Saving Face

When my mother was in the last few years of her life, I could see how she learned to hide her dementia and hearing loss. To compensate for not comprehending what someone was saying, she would carefully read the other person’s face and listen to the tone of their voice, so she could respond appropriately. If I were smiling, she might say “That’s good.” If I were frowning or looked upset, she would say “That’s hard.” Sometimes she guessed wrong and would smile when I mentioned a friend who had cancer.

It was easier to pretend to understand rather than repeatedly asking “What?” I know that feeling because I do it myself sometimes. None of us want to appear to be failing, even to ourselves. We want to maintain the illusion that we are still in control.

My dad, who also had dementia, was braver than my mom or me. Once, when visiting with my cousins, we were all taking at once and over each other. My father finally had enough. “I can’t understand all of you. Can you talk one at a time?” He knew he was losing some of his abilities and wasn’t afraid to ask for help. Of course, this was the same man, who, in his 80s and no longer able to remember directions, took the car out by himself, against the pleadings of my mother, and got so thoroughly lost that it took the police two days to find where he left the car.

My mother, at least, knew when to stop driving. She announced one day that her eyesight wasn’t good enough, although her doctors thought it was fine. I suspected that the real reason was that she had a bad experience while driving, something she was too embarrassed to reveal. Maybe she got confused and almost caused an accident. But it was easier for her to blame her eyesight rather than admit she was losing control. Will I be brave enough, when the time comes, to admit I can no longer drive?

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The Pleasure of Speaking My Mind

Last year, before the pandemic, I spent a few days on vacation with two long-time friends, and I noticed how strong and independent we had become. We didn’t need someone to tell us to clean the kitchen or start dinner. If something needed to be done, we jumped in and did it. But we also knew what we wanted and needed and weren’t shy about saying so. Like “I need a nap now.”  Or “I can’t sleep with that light on.” Or “I can’t eat dinner that late.” Or “It’s too cold and icy to go for a walk.”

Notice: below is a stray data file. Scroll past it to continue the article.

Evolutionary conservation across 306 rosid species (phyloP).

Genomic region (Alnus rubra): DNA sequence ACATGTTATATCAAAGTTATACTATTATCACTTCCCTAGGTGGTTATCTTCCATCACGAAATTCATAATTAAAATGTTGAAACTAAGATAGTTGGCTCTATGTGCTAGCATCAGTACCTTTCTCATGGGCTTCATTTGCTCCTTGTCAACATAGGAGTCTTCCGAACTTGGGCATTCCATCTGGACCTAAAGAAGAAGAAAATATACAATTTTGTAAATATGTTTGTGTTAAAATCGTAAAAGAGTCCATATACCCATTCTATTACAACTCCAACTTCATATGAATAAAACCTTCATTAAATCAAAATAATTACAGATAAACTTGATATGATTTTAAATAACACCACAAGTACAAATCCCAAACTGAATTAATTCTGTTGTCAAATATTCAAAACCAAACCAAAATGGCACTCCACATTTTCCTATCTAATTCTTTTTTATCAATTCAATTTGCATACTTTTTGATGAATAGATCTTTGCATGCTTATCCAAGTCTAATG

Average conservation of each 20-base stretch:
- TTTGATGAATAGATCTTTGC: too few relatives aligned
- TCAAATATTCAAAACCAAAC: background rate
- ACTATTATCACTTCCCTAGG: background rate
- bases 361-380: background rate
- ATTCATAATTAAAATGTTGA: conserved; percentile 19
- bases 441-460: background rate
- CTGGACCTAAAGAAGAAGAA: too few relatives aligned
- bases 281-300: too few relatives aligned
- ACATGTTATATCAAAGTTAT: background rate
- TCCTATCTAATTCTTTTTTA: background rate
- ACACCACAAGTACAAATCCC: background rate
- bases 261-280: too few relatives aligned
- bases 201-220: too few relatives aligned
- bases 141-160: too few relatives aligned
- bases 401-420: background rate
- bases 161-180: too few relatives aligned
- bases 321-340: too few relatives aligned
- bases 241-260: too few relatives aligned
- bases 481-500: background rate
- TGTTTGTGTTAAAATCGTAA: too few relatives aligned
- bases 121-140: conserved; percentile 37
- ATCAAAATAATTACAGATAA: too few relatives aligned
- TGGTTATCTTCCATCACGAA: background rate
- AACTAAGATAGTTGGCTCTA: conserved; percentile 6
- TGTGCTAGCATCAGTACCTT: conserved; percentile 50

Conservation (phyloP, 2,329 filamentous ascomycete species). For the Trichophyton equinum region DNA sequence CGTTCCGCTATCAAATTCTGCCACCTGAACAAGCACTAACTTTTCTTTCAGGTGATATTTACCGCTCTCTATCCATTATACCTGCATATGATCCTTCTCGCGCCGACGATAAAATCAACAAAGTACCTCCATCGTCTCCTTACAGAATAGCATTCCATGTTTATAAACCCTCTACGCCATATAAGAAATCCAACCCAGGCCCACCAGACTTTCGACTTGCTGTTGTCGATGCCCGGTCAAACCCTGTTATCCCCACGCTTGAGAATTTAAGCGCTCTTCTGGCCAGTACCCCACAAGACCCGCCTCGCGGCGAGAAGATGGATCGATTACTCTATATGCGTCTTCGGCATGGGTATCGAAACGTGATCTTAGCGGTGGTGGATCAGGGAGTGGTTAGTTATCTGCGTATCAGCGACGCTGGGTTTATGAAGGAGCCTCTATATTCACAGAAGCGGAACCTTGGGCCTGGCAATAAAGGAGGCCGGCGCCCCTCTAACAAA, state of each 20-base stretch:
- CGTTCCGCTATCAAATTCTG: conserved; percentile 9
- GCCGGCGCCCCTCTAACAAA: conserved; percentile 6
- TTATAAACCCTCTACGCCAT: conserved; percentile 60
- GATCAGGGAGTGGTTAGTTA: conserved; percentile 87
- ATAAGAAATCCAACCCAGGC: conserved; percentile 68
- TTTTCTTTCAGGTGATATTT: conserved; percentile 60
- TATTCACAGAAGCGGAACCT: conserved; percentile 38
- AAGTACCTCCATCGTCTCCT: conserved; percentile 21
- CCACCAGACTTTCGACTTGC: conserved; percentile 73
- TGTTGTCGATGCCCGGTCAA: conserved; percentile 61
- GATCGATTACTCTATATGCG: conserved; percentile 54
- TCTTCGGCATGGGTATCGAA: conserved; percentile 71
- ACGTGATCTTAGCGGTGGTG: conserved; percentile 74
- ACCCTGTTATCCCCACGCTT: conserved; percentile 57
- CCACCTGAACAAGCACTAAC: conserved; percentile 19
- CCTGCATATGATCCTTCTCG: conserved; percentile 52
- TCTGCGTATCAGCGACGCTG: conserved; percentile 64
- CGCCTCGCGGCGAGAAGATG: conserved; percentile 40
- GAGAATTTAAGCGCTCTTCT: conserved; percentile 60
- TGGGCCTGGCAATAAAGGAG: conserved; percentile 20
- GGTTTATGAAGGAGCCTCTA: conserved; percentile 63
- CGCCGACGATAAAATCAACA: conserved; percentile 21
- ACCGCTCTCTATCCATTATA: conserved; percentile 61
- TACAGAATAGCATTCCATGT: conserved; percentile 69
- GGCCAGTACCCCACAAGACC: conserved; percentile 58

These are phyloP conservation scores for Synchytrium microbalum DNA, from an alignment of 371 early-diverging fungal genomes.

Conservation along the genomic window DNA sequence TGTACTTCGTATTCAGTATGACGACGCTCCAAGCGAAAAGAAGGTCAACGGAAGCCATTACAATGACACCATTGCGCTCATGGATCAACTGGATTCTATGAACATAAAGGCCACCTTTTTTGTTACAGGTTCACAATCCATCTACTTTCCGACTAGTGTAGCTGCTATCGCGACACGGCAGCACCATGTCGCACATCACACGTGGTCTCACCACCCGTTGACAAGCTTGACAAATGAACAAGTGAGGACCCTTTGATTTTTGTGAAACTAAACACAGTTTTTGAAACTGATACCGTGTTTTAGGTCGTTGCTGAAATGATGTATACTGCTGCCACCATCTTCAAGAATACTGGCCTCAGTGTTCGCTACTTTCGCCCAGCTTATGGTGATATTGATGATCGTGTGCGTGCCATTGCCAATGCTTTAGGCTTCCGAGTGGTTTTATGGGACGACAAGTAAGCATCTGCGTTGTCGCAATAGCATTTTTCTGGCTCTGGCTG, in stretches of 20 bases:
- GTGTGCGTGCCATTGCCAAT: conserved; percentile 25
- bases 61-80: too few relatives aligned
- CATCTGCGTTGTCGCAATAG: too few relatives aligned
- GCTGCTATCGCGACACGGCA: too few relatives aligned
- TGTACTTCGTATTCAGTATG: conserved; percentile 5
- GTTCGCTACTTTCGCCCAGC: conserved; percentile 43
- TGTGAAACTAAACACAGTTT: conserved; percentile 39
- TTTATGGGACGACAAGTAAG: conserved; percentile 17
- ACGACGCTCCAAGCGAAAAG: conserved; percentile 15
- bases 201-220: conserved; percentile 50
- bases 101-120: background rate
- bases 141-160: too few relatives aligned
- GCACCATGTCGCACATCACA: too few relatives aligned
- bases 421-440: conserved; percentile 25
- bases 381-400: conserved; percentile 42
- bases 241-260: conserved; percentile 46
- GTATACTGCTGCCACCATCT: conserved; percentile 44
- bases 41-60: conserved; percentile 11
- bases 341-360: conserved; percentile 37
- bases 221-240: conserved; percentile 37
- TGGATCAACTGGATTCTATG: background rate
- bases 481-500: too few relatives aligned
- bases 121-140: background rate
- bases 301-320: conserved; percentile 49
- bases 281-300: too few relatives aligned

It occurred to me that if we were with younger people, they might judge us to be crabby old ladies. In fact, that’s how I judged my grandparents when I was young.  But now that I’m officially an old codger, I can see that old age confers self-knowledge and awareness that I didn’t have when I was younger.  

I remember a bus trip through Portugal when I was in my 30s. In the small-town plazas, old men sat on benches, enjoying conversations and a warm day. Their faces had so much character—lines and creases that reflected decades of easing into their true nature—and were more interesting to me than the faces of the young people, which seemed unformed and all alike.

Like many others, I loved the photo of Sen. Bernie Sanders at President Biden’s inauguration. He was sitting off by himself rather than hobnobbing with Washington’s elite, who were dressed up for the occasion. Instead, Bernie was wearing thick mittens and a sturdy down parka, and looking a little grumpy at having to be outside on a cold day. He was an old man trying to stay warm, and he didn’t care what anyone thought.

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The Cruelty of the Vaccine Lottery

I found out last week that I’m number 17,437 in line to get a Covid vaccine, although no one at my health care provider was able to tell me what that really signifies. Does this mean I’m days or weeks away from getting a Covid vaccine? Or months?

It was discouraging news, but then I heard about a 94-year-old woman here in Boulder whose number is 20,000-something. A social woman who loves to cook for others, she been isolated in her apartment since last March and has now fallen into a depression.  Why is she behind me in the vaccine line, when she is more than 20 years older?

I read that 80-year-olds and above comprise 54 percent of the deaths from the coronavirus, while people in their 70s account for 24 percent. So why are healthy 70-year-olds who are physically fit and able to leave their homes getting vaccinated before older and more frail seniors who have been languishing indoors for months? How is this fair?

I haven’t seen official figures for which age groups—in the 70-and-above category that is eligible now in Colorado’s phase 1B– are getting vaccinated the most quickly, so any information I have is anecdotal. But, among my friends and acquaintances, most of those in their 80s are still waiting, while most in their 70s have gotten their shots. I know this isn’t a deliberate decision to favor younger seniors, because from the little information out there about the vaccination process, I’ve surmised that health care providers are choosing randomly.

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